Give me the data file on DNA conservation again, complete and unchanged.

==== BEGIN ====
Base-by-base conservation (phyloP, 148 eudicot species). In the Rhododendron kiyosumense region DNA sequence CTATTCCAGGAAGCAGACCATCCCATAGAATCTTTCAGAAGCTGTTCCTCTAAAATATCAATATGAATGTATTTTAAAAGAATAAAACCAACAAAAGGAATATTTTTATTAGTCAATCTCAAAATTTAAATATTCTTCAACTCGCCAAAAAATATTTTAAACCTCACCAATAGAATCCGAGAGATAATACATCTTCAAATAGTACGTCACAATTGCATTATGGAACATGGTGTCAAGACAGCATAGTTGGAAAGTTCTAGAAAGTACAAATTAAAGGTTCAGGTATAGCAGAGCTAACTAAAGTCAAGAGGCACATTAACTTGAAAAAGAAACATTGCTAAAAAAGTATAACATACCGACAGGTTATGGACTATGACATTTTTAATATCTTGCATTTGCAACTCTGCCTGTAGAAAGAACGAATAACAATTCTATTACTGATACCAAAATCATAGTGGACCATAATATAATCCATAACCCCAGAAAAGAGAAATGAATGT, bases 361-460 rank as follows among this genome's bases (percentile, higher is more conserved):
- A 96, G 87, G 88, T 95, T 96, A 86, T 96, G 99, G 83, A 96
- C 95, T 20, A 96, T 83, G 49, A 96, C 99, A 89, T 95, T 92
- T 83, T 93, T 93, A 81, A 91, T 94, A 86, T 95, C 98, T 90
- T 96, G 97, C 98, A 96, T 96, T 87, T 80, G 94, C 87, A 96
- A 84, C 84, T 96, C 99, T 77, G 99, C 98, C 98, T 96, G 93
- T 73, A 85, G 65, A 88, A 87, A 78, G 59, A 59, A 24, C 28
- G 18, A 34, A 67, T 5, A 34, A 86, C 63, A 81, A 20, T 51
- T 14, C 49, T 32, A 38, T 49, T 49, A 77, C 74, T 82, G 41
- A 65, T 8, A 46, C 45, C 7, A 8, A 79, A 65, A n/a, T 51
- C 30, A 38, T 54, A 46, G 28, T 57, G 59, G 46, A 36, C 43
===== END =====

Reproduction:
Base-by-base conservation (phyloP, 148 eudicot species). In the Rhododendron kiyosumense region DNA sequence CTATTCCAGGAAGCAGACCATCCCATAGAATCTTTCAGAAGCTGTTCCTCTAAAATATCAATATGAATGTATTTTAAAAGAATAAAACCAACAAAAGGAATATTTTTATTAGTCAATCTCAAAATTTAAATATTCTTCAACTCGCCAAAAAATATTTTAAACCTCACCAATAGAATCCGAGAGATAATACATCTTCAAATAGTACGTCACAATTGCATTATGGAACATGGTGTCAAGACAGCATAGTTGGAAAGTTCTAGAAAGTACAAATTAAAGGTTCAGGTATAGCAGAGCTAACTAAAGTCAAGAGGCACATTAACTTGAAAAAGAAACATTGCTAAAAAAGTATAACATACCGACAGGTTATGGACTATGACATTTTTAATATCTTGCATTTGCAACTCTGCCTGTAGAAAGAACGAATAACAATTCTATTACTGATACCAAAATCATAGTGGACCATAATATAATCCATAACCCCAGAAAAGAGAAATGAATGT, bases 361-460 rank as follows among this genome's bases (percentile, higher is more conserved):
- A 96, G 87, G 88, T 95, T 96, A 86, T 96, G 99, G 83, A 96
- C 95, T 20, A 96, T 83, G 49, A 96, C 99, A 89, T 95, T 92
- T 83, T 93, T 93, A 81, A 91, T 94, A 86, T 95, C 98, T 90
- T 96, G 97, C 98, A 96, T 96, T 87, T 80, G 94, C 87, A 96
- A 84, C 84, T 96, C 99, T 77, G 99, C 98, C 98, T 96, G 93
- T 73, A 85, G 65, A 88, A 87, A 78, G 59, A 59, A 24, C 28
- G 18, A 34, A 67, T 5, A 34, A 86, C 63, A 81, A 20, T 51
- T 14, C 49, T 32, A 38, T 49, T 49, A 77, C 74, T 82, G 41
- A 65, T 8, A 46, C 45, C 7, A 8, A 79, A 65, A n/a, T 51
- C 30, A 38, T 54, A 46, G 28, T 57, G 59, G 46, A 36, C 43